Taurus Buchanon

When Buchanan was 16, he murdered a 12-year-old boy by striking him on the head during a fight. The Louisiana Youth Justice Coalition’s profile misrepresents the crime in several ways. First, they omit the brutal facts of the case. While the page emphasizes how these juvenile lifers were “children” when they committed the crimes they received LWOP for they fail to mention that Buchanan’s victim was a child–not a 16-year-old homicidal child, but an actual 12-year-old child. They also decline to mention that Buchanan said, “this is how you do the bitch,” right before hitting the boy. In fact, their profile makes it sound like Buchanan was defending his cousin. They only mention that the victim knocked Buchanan’s cousin into a ditch, but fail to mention that Buchanan’s cousins hit him several times as he tried to flee and pled to be left alone. Below, I list the facts of the case, according to the Court of Appeal of Louisiana, First Circuit, with especially important details in bold. Then I list what the Louisiana Youth Justice Coalition’s profile on Buchanan says.

The Facts

“The victim, twelve year old Joshua “Jacques” Brown, died as a result of injury sustained during a street fight in Baton Rouge on July 15, 1993. Fifteen year old Kyle, twelve year old M.H. (Kyle’s brother), and the sixteen year old defendant (the cousin of Kyle and M.H.), were all involved in the fight. An eye-witness to the fight testified that the defendant said, “this is how you do the bitch,” and struck the victim on the victim’s left temple, with defendant’s right fist.”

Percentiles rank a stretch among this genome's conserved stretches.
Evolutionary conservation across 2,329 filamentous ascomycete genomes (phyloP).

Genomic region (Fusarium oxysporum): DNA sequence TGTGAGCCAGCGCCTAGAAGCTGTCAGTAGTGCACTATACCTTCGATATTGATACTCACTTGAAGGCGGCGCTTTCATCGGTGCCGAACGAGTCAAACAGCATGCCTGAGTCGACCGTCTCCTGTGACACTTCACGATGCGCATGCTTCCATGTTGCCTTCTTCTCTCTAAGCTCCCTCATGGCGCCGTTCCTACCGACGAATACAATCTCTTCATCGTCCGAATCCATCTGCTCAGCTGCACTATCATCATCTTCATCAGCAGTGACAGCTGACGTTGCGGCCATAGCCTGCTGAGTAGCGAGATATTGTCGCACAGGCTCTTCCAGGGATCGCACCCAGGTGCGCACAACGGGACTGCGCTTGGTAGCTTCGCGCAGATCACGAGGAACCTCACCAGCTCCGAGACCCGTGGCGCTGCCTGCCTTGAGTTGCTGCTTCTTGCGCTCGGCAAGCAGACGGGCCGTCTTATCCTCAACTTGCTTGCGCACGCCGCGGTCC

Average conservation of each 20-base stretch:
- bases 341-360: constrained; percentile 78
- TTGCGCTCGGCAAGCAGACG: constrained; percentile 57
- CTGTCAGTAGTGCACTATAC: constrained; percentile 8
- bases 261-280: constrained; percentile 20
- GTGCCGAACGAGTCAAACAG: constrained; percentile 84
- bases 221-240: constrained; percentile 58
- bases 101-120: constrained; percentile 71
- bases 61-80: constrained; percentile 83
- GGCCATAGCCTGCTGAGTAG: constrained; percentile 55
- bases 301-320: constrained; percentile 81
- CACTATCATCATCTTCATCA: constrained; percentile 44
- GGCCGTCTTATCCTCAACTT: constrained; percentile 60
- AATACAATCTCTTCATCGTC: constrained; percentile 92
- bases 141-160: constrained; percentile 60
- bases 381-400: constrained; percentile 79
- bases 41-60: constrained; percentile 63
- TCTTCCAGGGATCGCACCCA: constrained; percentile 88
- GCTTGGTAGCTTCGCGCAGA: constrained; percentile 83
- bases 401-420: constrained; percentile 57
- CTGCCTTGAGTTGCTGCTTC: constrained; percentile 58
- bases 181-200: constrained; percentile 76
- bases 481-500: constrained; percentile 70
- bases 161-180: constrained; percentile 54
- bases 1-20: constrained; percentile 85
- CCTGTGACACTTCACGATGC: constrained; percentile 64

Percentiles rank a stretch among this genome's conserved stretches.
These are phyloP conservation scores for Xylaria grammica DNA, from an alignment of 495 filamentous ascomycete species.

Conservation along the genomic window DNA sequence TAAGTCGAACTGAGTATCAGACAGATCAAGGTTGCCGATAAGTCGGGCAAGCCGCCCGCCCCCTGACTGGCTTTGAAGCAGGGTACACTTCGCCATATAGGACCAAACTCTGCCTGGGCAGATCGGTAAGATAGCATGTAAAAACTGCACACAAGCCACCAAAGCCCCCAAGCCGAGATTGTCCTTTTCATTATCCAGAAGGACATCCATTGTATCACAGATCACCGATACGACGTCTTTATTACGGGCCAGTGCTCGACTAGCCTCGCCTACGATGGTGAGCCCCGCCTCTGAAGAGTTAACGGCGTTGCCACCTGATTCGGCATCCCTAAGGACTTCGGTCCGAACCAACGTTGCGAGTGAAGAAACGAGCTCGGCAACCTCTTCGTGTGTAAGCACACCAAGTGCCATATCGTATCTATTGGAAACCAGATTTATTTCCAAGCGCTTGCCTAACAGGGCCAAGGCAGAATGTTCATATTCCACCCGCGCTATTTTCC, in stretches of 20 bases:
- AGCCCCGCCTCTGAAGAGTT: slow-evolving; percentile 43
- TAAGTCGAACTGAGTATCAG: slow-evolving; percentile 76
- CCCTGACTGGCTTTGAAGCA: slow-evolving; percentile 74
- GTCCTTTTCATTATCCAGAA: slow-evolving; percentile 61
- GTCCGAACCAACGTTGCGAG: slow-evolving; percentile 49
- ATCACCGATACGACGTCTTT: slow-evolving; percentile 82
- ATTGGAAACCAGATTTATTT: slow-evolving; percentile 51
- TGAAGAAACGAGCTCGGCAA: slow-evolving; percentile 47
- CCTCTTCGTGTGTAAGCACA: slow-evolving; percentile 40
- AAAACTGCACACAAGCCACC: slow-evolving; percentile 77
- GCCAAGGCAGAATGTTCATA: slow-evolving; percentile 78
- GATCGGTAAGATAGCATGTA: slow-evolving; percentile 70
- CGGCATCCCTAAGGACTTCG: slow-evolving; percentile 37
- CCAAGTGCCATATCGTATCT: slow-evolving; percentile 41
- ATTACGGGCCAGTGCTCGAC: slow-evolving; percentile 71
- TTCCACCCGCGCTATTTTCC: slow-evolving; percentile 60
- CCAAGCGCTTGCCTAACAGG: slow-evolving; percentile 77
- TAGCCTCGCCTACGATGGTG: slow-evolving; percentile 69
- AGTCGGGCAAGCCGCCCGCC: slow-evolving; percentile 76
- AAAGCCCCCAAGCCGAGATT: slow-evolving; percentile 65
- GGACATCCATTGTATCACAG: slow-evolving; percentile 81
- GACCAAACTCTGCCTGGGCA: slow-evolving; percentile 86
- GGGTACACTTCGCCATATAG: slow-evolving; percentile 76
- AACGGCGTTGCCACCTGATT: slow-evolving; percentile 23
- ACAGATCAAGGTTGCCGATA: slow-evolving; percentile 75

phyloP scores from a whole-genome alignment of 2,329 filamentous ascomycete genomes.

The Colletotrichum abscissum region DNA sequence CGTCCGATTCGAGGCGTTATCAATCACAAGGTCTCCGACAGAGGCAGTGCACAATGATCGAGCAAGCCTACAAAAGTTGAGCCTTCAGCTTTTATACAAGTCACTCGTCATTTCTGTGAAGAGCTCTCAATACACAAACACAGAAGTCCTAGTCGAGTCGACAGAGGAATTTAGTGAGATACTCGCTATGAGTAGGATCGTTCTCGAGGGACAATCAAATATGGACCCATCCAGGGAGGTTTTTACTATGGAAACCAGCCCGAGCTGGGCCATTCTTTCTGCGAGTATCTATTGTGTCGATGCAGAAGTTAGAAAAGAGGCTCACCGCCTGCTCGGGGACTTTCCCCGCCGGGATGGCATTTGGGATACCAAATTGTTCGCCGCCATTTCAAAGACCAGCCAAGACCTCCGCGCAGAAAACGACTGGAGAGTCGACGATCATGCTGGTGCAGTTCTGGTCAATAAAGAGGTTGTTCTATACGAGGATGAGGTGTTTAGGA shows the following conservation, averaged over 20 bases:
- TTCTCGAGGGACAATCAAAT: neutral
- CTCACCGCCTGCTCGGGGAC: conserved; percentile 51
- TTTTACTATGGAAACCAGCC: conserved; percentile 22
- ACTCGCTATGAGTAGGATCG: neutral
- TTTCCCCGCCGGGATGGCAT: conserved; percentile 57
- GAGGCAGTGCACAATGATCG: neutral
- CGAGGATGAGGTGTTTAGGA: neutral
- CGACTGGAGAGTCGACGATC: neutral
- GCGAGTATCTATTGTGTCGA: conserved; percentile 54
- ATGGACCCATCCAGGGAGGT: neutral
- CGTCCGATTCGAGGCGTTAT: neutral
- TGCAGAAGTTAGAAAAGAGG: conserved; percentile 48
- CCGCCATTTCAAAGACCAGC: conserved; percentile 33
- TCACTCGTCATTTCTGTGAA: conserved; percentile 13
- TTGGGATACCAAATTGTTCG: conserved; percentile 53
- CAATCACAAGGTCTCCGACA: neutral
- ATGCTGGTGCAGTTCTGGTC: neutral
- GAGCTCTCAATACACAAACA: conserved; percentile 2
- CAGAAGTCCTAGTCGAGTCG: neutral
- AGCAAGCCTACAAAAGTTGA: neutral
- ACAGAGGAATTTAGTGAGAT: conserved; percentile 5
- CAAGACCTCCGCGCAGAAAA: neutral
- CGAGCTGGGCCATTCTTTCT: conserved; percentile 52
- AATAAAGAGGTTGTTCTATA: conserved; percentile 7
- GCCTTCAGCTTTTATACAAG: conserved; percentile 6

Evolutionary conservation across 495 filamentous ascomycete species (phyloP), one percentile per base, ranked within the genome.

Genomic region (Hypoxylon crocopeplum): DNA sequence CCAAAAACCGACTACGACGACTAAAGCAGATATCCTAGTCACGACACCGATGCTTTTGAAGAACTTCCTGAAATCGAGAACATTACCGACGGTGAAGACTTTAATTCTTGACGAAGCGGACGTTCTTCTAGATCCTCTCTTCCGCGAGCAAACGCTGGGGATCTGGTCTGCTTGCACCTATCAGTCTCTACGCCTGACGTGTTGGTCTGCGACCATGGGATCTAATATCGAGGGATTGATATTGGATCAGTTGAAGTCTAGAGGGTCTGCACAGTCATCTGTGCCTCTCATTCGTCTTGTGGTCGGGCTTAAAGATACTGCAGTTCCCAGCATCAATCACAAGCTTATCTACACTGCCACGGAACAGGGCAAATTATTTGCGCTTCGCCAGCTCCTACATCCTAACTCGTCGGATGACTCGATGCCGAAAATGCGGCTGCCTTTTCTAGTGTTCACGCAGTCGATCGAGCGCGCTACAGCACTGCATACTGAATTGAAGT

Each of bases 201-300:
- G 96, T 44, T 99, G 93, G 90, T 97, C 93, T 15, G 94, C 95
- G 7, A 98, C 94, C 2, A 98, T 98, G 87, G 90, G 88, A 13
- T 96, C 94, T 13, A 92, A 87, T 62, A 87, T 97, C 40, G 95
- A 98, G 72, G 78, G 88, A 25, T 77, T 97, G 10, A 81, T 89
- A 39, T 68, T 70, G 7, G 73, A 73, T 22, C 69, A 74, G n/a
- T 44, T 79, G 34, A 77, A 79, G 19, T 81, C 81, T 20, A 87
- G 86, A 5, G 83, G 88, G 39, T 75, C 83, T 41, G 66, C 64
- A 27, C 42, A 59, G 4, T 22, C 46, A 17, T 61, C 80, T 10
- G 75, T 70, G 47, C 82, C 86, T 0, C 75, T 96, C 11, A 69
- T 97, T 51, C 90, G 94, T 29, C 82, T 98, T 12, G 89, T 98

State v. Buchanon, 673 So. 2d 663, 664-65 (La. Ct. App. 1996)

“Dr. Alfredo Suarez, the state’s expert in pathology, performed an autopsy on the victim on the day after his death. According to Dr. Suarez, the cause of death was blunt trauma to the left frontal region of the victim’s head. Dr. Suarez identified a bruise he found on the victim’s head between the victim’s temple and the left side of his forehead. The doctor opined that the victim’s neck had been hyperextended after the blow, causing a rupture of his vertebral artery. This rupture caused considerable bleeding at the victim’s brain stem, resulting in loss of consciousness and difficulty in breathing, which may sound like snoring. The doctor gave his opinion that the victim did not see the blow coming. Therefore, his posterior muscles, which keep the head in position, did not have a chance to react. Dr. Suarez stated that the bruise he found on the left frontal region of the victim’s head was the only significant blow to the head which the victim had suffered. When asked whether the victim’s body showed any evidence of being picked up and ‘banged’ on the head, the doctor responded that the result of that trauma would be different from the trauma suffered. When asked if a kick in the head by a tennis shoe could have caused the death of the victim, the doctor answered, ‘yes.'”